marc jordanThe story above (the story that will follow if you’re reading this by RSS feeds) has filled me with such rage that I have to vent. I was listening yesterday to a heart-wrenching song by the excellent Canadian jazz/rock singer/composer Marc Jordan. The song is called Little Lambs and it’s about the sexual and physical abuse of children at many Orphanages in Catholic Quebec and other provinces at the hands of the church, over many years. It pretty well summarizes what I think of organized religion, including the current dreadful pope. The song never fails to bring tears to my eyes. Damn these religions that tell you if you confess your sins you’re absolved of responsibility. Damn the lawyers and the politicians and the executives who allow corporations and organizations and despicable individuals to destroy lives and inflict unbearable cruelty on the helpless. May they all suffer the fate much worse than hell: to face at the moment of their death the faces of children, full of loathing and disgust for what these worthless and pathetic excuses for human beings did during their pitiful, warped, wasted lives.

Little Lambs

On the highway – blinding snow
An hour North of MontrÈal
All night long the bells were still
Children rocking in their cells

Tell me that your love is true
And I will give my heart to you
Jesus don’t leave me alone
A little lamb without a home.

Down the hallways like a fire
Priests would come drunk with desire
In the silent night I cried
For the things that they denied

Say your rosary for me
Get right down upon your knees
Jesus left you all alone
A little lamb without a home.

So I dreamed of sailing ships
And families out on Sunday trips
Pillows for our heads of eiderdown
Don’t forget to say your prayers
Pray that you belong somewhere
Jesus left me all alone
A little lamb without a home.

Father Roy sits in his chair
Cups his hands and says his prayer
But tonight his tears fall down like rain
Let the walls come falling down
Let the flood cover this town
Jesus leaves us all alone
Little lambs without a home.

So now I’ve cried twice in 24 hours. Sometimes the sheer impossibility of ridding this world of pain, violence, suffering and cruelty becomes almost too much to bear.
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  1. Indigo Ocean says:

    It is a tricky thing striking the right balance so that we are both tuned-in/aware and vitalized enough to act. It is the same goal in meditation, to be both completely alert and completely relaxed. The way to achieve this in life, I think, is to carefully manage where we place our attention. Make sure that you take as much time savoring the beauty of life as you do keeping score on the atrocities. Huston C. Smith said to me at my MA graduation that life is full of both tragedy and beauty; the tragedy is inescapable, but we must try not to miss the beauty. I would add, without spirits that have been rejuvenated by the beauty of nature and loving relationships within a community of family, friends and hospitable “strangers,” how will any of us have the strength to overcome the diligent action of those with hearts decayed by fear, greed, and reckless disregard for others? Rather than saying that evil never sleeps, I would say it sleeps quite well, with no conflict, fully relaxed. That’s why it can work with full energy while its awake. We have more conflict because we have empathy and insight. The debate is not abstract to us. So we must work hard to counteract this inherent handicap in the situation. We must prioritize our happiness, work to create rejuvenating relationships, both with people and with nature. If we don’t we will be lost as one more vicitm of the cruelty.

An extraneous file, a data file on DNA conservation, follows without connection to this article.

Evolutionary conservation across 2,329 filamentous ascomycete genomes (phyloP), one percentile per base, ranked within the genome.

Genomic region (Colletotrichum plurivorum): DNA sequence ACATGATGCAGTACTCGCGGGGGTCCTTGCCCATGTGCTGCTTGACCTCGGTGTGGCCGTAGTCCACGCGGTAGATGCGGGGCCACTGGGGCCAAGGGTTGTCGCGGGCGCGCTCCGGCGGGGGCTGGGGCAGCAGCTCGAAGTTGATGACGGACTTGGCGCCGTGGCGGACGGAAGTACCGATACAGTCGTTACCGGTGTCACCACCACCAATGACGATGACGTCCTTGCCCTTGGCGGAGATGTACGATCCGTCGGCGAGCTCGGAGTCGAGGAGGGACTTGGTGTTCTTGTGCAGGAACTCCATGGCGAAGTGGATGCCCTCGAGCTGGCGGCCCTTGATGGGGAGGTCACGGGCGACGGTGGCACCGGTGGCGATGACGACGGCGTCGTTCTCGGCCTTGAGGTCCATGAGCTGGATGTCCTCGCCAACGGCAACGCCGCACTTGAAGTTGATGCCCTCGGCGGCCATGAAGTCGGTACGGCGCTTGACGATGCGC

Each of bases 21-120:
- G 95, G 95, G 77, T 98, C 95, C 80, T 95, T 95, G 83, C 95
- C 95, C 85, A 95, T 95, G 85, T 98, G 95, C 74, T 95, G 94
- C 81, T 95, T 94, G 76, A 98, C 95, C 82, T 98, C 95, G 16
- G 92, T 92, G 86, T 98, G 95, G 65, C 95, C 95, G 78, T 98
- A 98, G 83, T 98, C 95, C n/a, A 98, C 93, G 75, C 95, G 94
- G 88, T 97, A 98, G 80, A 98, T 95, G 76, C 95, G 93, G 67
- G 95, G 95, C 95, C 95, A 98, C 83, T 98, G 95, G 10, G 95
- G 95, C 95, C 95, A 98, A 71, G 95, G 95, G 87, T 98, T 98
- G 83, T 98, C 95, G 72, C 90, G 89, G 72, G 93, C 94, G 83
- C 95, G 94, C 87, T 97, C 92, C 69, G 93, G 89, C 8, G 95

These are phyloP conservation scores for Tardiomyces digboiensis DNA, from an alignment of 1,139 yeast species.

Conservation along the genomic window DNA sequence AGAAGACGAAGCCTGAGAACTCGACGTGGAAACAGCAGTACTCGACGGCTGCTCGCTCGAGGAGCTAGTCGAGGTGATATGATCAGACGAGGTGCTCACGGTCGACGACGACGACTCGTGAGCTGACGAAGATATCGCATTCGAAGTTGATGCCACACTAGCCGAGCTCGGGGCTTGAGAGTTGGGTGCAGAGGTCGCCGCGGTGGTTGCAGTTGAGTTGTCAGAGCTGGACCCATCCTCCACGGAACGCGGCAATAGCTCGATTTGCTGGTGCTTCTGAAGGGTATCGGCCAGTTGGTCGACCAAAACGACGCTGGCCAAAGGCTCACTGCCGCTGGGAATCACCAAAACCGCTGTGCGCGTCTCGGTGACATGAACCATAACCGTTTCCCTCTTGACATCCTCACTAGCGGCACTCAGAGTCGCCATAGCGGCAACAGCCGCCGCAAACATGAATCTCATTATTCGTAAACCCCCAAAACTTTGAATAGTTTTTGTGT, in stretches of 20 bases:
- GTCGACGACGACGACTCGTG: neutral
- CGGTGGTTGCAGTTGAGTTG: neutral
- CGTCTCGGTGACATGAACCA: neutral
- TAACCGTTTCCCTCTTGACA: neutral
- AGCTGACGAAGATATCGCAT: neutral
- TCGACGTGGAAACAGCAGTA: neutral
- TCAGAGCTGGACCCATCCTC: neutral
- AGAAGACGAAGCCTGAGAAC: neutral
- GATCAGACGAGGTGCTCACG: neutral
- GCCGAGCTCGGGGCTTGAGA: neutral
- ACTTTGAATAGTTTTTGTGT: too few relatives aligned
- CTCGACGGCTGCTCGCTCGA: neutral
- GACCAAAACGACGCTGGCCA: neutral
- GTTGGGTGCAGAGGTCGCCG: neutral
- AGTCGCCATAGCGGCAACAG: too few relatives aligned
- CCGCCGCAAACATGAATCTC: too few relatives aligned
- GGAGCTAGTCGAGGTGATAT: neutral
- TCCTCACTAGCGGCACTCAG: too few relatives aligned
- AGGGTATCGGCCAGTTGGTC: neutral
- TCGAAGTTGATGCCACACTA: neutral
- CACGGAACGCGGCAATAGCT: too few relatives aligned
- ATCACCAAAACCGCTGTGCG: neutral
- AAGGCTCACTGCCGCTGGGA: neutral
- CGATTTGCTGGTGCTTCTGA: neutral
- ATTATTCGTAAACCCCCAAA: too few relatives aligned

2. mrG says:

    I hear that white people sold others into slavery. Is this true? Then damn them all, “May they all suffer the fate much worse than hell …”Nowhere, to my knowledge, does any Catholic doctrine place priests outside and above humanity; to my understanding, the basis of theirs and all Christianities is a belief in the fundamental humanity of the Christ. Nowhere does it say that confession absolves you of responsibility; what it does say is that it affirms God’s love and that no redemption is possible without pennance.In the movie, “Oh Brother Where Art Thou” (highly recommended) the escaped convicts join up with the parish, but they still have to serve their sentences, it does not protect them from jail or absolve them from their debt to society, it only offers a possible meaning to that servitude.No group holds any monopoly in stupidity, greed, lust, cruelty or ignorance. None. The Seven Deadly Sins are equitably distributed throughout humanity without regard for race, creed, colour or occupation. There was nothing done in those Orphanages that was not done in state-run Residential Schools, or even, if the allegations be true, in totally average upscale suburban daycares. No group holds any monopoly, but the Catholics, the Unitarians, the Presbyterians, the Lutherans and all the other ‘ics and ‘ians will disagree with you one one very fine point of clerical order: Given pennance, all are worthy of redemption. Pigs and schools considered, that’s a powerful love-statement, that one.

  3. Dave Pollard says: